Arrival in the Seychelles

Trip Start Jan 20, 2008
Trip End Feb 10, 2008

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Flag of Seychelles Islands  ,
Monday, February 4, 2008

What a beautiful location this is for a simple inn. The view from my room here is of a lagoon going out about 200 meters to where there is a reef line. After that, open ocean. To the right the beach curves out toward the sea with huge basalt-like rocks, some the size of trucks, which are in the water at high tide. I so wish Marjolaine and the girls could be here with me; this is the kind of place we all love.
The flight from Nairobi was delayed three hours. I had noticed that when I got my boarding pass, I was seated in row three. I assumed it would be a small plane since on the large Kenya Airways planes the first four rows are business class, and I had only purchased a coach ticket. To my pleasure, I found it was a 737, and I was seated in business class. I suppose they gave me an upgrade for having flown so many segments with them on this trip. This perk made the three-and-a-half hour flight much more enjoyable. Service included: a three course meal accompanied by French wines, and served on white linen.
On arrival I had to show my ongoing ticket at the immigration desk. They don't want visitors staying on indefinitely.  I changed some money at the airport then took a taxi about six miles (10km) south of the airport to the Fairyland Hotel on Fairyland Beach. (The beach was given its name before the word took on any behavioral connotations...) It was one of the least expensive hotels I found after quite a bit of Internet research.
The taxi ride took about 15 minutes. I chatted with the driver in French as we drove, and learned a little about the country. Its population is of mixed origins very much like Mauritius: Malagasy, African, Indian, Chinese, French, with some Spanish and Portuguese thrown in as well. He said they do not have cyclones (hurricanes) here, but they did have tidal waves after the big Indonesian tsunami of a few years ago. Several big waves came ashore here, 2-3 meters (6-9 feet) high and flooded some roads as well as heavily damaging some hotels and restaurants on the water.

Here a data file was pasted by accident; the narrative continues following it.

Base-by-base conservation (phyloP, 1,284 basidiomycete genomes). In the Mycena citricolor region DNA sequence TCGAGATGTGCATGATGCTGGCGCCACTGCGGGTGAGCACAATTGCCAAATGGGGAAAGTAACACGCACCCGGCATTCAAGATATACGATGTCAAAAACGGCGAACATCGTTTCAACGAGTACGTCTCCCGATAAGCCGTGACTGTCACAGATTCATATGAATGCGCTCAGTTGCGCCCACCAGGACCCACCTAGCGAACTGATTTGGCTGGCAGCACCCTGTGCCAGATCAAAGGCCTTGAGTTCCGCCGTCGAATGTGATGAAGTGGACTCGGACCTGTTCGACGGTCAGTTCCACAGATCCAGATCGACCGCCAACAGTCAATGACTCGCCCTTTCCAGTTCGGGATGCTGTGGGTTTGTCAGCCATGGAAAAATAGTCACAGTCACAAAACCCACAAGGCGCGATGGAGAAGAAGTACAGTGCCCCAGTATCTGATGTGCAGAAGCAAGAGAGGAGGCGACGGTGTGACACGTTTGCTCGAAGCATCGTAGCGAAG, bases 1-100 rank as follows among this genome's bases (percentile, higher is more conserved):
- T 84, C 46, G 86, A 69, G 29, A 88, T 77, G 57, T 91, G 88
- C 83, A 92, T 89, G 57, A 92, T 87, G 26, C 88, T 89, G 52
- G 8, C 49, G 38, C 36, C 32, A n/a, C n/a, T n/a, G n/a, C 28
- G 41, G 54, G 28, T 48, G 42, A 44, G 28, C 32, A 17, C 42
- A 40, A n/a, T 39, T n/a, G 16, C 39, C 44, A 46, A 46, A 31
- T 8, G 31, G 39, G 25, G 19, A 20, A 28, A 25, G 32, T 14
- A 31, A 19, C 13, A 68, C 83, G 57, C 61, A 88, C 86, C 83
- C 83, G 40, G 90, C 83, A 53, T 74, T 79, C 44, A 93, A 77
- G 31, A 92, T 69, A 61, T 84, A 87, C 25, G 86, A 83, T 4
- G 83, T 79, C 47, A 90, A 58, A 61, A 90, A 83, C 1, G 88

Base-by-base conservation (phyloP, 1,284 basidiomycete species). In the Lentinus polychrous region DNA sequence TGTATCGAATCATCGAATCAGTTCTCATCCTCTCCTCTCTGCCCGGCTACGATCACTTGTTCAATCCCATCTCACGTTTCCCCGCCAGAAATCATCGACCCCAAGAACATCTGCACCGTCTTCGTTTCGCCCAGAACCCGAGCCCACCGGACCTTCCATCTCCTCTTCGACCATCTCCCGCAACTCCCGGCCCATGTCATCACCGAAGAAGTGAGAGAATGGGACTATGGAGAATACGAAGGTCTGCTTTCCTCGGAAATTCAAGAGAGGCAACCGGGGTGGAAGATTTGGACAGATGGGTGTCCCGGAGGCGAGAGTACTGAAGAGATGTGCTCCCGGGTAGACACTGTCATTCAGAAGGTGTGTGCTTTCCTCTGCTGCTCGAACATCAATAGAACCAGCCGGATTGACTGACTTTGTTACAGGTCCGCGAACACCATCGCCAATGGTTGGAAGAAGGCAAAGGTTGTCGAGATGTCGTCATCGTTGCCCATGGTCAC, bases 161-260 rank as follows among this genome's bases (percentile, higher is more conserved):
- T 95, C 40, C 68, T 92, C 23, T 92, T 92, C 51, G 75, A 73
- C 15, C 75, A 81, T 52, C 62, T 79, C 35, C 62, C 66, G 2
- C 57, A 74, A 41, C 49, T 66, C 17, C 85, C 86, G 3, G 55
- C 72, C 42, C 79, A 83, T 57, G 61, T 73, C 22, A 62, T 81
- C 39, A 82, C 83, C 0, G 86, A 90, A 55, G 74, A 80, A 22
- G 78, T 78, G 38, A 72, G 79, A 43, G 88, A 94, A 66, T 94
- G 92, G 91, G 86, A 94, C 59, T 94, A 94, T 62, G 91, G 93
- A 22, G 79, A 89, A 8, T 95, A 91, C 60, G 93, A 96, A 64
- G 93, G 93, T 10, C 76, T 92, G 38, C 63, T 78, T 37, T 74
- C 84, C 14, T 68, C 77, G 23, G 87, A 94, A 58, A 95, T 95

Since it was Sunday, the beaches were full of families enjoying the dominical day off. Tomorrow, the driver told me, everyone would be back at work.
The hotel is a budget oriented inn, no air conditioning, phone, or television, but it has easy access, via a main bus line, to the capital, Victoria, which is about 6 miles (10km) north of the airport. I had arranged for the visits to take place at the hotel both yesterday afternoon and today. As I checked in I had to pay for the room in advance and in a major foreign currency. Currency restrictions seem tight. All hotels can only be paid for in hard currency - like dollars or euros (or by credit card) and one is only allowed to exchange money at official institutions. No open currency market here, the government controls the exchange rate.
Since I had arrived later than what I indicated in my letter to the subscribers here, no one came for a visit yesterday. I did have confirmation from two people that they would come, so I'll stay at the hotel today and prepare the initial page layout for a booklet, while I wait for the visitors.
During the night the tide came all the way in allowing waves to cross the reef and come right up to the hotel. I woke during the night to hear the surf crashing right outside my room (at least it sounded that way). There was also a heavy rain during the night. I left the Venetian blind windows and the balcony doors open during the night, so the tropical breezes came through the room and I wasn't bothered by mosquitoes, which I appreciated. They have a hook in the ceiling for a mosquito net, but I won't use one unless I have to. There is not supposed to be any risk of malaria here.  
As I came back up to the room from breakfast I saw something quite amusing. One of the hotel dogs, a pup, was out in the water hunting crabs. He finally cornered one in a few inches of water, and really wanted to grab it with his teeth, but every time he made a move up came the crab's claws, pointed at his nose. The dog pawed the water and the sand, ran around the crab and barked, but couldn't find a way around the crab's defenses. This went on for ten minutes while the crab made for deeper water.  An older dog watched the whole business with aplomb, either he didn't like crab, or he knew how to catch one if he wanted to, or he had learned long ago, not even to try.  The crab finally made it water deep enough that the pup finally had to give up.
It becomes warm quickly if the air is still. Now it is barely 10 o'clock in the morning and already my shirt is all wet from the tropical humidity. It's snowing in Cincinnati.
The views of the ocean are delightful. Today I will work; tomorrow I hope to take off if there is no follow-up needed after today's visits. Perhaps I will make a scuba dive, the water is supposed to be especially good in the Seychelles.
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